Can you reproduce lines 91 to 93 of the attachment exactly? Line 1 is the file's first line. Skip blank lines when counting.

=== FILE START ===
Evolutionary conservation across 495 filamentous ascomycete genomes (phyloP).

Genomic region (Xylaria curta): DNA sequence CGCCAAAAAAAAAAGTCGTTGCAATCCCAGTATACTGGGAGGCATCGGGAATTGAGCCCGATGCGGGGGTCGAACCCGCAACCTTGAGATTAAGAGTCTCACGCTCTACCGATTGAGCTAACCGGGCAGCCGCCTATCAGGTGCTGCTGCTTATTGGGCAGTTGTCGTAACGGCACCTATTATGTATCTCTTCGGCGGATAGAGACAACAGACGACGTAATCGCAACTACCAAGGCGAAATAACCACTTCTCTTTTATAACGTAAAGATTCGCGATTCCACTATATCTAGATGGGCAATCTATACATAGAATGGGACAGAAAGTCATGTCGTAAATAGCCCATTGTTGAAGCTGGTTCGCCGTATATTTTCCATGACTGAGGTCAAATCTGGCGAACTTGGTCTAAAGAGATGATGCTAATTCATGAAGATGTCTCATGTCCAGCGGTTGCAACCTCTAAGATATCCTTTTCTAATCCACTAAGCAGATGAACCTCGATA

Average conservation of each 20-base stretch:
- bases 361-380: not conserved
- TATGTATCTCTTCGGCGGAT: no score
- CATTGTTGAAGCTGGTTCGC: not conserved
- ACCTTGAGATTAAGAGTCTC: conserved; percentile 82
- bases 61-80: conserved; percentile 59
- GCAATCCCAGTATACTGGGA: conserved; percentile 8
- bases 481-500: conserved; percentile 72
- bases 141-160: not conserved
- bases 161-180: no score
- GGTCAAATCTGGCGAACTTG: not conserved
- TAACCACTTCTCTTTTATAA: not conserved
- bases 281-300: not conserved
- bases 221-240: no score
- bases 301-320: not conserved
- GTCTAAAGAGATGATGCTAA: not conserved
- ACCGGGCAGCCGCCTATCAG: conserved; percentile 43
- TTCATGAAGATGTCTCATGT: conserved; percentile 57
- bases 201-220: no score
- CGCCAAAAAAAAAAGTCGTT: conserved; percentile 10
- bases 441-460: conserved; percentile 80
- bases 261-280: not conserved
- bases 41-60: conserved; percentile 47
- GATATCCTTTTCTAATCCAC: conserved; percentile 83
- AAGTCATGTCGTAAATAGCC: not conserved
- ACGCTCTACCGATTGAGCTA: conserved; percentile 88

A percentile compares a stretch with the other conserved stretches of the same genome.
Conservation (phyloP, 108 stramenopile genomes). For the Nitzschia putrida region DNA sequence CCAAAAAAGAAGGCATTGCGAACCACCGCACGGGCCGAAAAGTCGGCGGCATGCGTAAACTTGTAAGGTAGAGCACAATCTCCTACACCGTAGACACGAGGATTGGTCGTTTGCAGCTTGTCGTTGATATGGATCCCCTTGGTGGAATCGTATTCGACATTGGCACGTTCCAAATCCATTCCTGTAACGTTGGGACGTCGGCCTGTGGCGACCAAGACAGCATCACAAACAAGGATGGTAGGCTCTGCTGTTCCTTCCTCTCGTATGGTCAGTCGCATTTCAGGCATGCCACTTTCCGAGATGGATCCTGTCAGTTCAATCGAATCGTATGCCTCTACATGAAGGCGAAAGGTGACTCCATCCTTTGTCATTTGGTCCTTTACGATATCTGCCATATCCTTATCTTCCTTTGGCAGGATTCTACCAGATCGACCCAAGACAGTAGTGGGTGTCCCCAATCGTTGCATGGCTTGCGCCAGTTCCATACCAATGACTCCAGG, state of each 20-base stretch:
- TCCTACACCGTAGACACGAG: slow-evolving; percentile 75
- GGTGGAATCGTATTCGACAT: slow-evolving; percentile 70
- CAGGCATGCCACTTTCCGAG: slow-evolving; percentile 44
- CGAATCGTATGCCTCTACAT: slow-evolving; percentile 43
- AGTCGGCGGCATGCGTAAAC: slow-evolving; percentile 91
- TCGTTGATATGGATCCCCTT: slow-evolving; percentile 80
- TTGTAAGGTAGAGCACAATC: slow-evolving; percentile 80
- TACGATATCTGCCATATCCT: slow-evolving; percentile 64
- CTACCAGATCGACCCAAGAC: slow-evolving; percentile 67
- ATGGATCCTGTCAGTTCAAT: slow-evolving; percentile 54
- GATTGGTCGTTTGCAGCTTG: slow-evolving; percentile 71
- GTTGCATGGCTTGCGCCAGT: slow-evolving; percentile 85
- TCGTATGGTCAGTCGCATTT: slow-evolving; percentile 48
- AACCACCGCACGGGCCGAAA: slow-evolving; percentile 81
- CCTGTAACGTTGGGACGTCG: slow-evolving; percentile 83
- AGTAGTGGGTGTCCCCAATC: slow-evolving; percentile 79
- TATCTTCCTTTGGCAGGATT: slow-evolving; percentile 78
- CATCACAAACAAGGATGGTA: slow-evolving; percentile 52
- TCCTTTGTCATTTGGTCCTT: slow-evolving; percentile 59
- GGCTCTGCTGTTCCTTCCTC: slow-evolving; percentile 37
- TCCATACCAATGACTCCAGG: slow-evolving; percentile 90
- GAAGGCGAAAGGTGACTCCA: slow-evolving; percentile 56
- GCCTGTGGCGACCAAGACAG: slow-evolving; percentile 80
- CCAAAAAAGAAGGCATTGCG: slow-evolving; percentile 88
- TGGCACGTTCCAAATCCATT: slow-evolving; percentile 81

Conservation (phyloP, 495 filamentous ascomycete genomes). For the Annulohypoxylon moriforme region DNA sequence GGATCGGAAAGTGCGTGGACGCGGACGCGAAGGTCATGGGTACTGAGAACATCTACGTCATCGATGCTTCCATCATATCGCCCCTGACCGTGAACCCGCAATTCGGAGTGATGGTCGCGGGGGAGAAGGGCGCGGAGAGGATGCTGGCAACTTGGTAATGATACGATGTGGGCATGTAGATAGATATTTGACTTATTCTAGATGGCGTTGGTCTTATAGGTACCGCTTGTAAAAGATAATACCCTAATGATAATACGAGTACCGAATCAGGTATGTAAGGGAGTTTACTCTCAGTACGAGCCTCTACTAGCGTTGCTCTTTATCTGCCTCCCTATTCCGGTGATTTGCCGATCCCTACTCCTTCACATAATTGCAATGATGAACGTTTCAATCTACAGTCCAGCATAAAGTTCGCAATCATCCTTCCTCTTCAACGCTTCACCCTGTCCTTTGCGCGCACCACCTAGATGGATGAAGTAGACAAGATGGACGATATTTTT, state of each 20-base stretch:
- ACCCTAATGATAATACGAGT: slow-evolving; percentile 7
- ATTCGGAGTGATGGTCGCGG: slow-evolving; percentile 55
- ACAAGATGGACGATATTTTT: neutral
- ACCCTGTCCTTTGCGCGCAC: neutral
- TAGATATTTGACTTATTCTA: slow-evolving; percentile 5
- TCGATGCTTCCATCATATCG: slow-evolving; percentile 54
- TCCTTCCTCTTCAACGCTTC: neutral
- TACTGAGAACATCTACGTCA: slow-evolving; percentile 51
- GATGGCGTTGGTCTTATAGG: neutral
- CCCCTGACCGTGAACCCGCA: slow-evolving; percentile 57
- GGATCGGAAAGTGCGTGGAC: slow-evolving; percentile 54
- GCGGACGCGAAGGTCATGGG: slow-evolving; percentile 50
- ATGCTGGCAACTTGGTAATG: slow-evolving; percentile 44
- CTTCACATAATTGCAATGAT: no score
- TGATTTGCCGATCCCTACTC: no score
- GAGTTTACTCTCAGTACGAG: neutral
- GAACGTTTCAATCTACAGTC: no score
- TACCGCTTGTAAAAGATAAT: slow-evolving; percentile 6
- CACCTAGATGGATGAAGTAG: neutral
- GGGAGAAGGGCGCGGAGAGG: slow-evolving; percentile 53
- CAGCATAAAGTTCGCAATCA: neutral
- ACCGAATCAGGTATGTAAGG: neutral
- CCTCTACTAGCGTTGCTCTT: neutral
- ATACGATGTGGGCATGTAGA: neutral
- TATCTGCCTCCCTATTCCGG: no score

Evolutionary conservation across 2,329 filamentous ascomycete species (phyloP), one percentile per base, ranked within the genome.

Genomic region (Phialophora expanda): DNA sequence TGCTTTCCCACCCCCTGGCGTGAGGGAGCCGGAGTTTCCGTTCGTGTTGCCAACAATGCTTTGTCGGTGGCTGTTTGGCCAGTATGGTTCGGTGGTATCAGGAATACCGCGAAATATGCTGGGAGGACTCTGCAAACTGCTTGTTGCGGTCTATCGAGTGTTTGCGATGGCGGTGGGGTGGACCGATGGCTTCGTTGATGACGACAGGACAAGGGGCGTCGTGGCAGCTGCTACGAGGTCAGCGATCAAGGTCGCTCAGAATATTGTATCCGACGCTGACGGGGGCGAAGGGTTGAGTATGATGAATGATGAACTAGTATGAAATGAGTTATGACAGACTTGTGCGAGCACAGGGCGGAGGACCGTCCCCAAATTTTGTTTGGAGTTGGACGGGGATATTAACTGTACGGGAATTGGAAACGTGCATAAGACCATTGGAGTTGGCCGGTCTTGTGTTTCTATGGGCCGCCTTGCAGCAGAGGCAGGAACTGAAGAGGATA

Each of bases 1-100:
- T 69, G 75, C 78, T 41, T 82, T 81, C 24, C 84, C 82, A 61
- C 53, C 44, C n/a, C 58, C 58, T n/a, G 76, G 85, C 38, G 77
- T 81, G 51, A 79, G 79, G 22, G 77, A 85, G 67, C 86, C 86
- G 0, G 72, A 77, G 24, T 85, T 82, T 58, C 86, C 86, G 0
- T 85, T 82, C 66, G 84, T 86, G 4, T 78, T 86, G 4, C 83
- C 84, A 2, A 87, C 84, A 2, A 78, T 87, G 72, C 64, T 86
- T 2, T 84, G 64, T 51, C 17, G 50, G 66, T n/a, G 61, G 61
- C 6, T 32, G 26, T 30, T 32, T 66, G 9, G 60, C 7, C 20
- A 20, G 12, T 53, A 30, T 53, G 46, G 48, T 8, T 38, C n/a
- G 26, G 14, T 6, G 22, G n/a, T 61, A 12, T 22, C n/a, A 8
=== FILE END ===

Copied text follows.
- T 2, T 84, G 64, T 51, C 17, G 50, G 66, T n/a, G 61, G 61
- C 6, T 32, G 26, T 30, T 32, T 66, G 9, G 60, C 7, C 20
- A 20, G 12, T 53, A 30, T 53, G 46, G 48, T 8, T 38, C n/a